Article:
Which side makes a better case?
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  • a month ago

    I just want to apologize to Chris for cutting him off. I was over eager I think.

    • a month ago

      Also, thanks very much to Chris for debating me. I was really delighted to have the opportunity.

      PS If you would like to do the same subject again, but with the timer, and now that you have more an idea what my argument is, I'd be happy to.

      • a month ago

        I have a bone to pick with the topic. If it's saying "God was more dramatic during the Old Testament than he was in the New Testament" then it's virtually undeniable, and not worth debating.

        If the topic is "The Old Testament God is a different character than the God of the New Testament" then that's a debate worthy topic.

        But the wording of this topic makes it confusing as heck.

        For one thing, drama is not directly opposed to peace. Sigfried agrees that Jesus did things that were dramatic, but still considers him a lover of peace, so he's already showing that drama and peace are not directly opposed. That makes it a bad debate topic.
        For another thing, Sigfried agrees that Jesus and his message intentionally sparked drama. He considers this a lower form of drama, but it's still drama.

        I'm not going to accept an interpretation of the resolution as "God was more dramatic in the Old Testament". If that was the resolution then that should have been the topic. But if I interpret the resolution as "God was dramatic in the Old Testament, a characteristic that changed in the New Testament" I think Con wins, because both sides agree that God was both loving and dramatic in the Old Testament, and loving/dramatic in the New Testament as well. God may have gotten less dramatic and more loving, but that doesn't suggest he was a different character, just a character who had grown while the story progressed.

        I don't see any reason why the New Testament version of God would have to be exactly the same as the Old Testament version of himself, as long as his motivations are still the same. It's like in a movie where a character grows and changes, but still stays the same being.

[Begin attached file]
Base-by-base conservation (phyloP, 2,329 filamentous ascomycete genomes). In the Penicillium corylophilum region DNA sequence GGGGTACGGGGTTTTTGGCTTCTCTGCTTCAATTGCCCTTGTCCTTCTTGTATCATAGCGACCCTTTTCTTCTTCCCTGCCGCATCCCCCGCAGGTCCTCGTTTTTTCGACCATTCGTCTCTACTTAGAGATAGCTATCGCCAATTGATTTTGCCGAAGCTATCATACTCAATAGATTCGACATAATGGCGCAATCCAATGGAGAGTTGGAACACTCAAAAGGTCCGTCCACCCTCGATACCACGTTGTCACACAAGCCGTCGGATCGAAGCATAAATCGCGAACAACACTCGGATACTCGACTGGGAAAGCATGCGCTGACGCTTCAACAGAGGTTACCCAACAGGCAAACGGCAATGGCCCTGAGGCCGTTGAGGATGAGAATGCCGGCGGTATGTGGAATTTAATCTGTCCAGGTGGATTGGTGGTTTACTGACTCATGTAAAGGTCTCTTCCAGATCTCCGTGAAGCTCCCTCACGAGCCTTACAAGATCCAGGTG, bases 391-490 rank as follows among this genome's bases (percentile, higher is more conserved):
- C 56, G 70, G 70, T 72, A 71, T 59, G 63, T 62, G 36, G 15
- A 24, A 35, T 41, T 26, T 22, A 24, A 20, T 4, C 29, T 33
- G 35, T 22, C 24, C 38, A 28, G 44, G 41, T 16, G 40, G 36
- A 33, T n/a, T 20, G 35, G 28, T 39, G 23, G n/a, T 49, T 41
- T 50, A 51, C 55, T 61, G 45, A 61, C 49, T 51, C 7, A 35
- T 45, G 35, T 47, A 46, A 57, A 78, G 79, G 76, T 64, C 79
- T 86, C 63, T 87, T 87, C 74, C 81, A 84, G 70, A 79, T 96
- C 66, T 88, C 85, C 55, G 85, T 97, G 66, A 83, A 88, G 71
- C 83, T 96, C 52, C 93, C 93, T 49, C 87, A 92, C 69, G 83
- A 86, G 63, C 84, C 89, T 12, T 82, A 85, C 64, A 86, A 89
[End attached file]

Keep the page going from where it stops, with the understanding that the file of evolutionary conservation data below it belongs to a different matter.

Chris correctly points out that there are messages of love in the Old Testament. Thus it seems reasonable to infer that the Old Testament could have been a precursor to God in his "final form" which we then see in the New Testament. As soon as Sigfried agrees that the Old Testament deity had messages of love, and the New Testament version of God has intentionally stoked drama, he's agreed that the character had the same consistent motivations in both sections.

        All that said, I'd much have preferred that this debate was less about "drama" that's such a weak word. I'd contend that the God of the Old Testament was vindictive, significantly more violent, and a fundamentally different character than Jesus Christ, and I'd love to see a debate that better fleshes that out, but centering this debate around drama kind of held it back from getting anywhere.

        • a month ago

          @sharkb8 Fair enough. I spent almost no time preparing the topic or my arguments, I mostly wanted to reflect the statement I'd made in Facebook with my topic.

          The wording comes from a joke. TNT has a slogan "TNT knows drama" and I heard it one day when reflecting on the OT and the character of God. They say "God is love" and that never much rang true for me. Jesus, yes, God, not so much. So what one word does personify God of the old testament if not love. You say vindictive and violent, and those are true, but he is also generous and creative. It struck me that the single word that best describes God is dramatic. Whatever god does, he does it with a lot of extra dramatics.

          The part with Jesus was added because I also mentioned Jesus having a different character in the Facebook thread. I see hi as a character that lowers drama in situations, that preaches meekness and avoiding unnecessary conflict. Yes, he makes some drama, but that is not what he loves, that is not a word that describes him in all situations. Love is probably the best word to describe his message and character.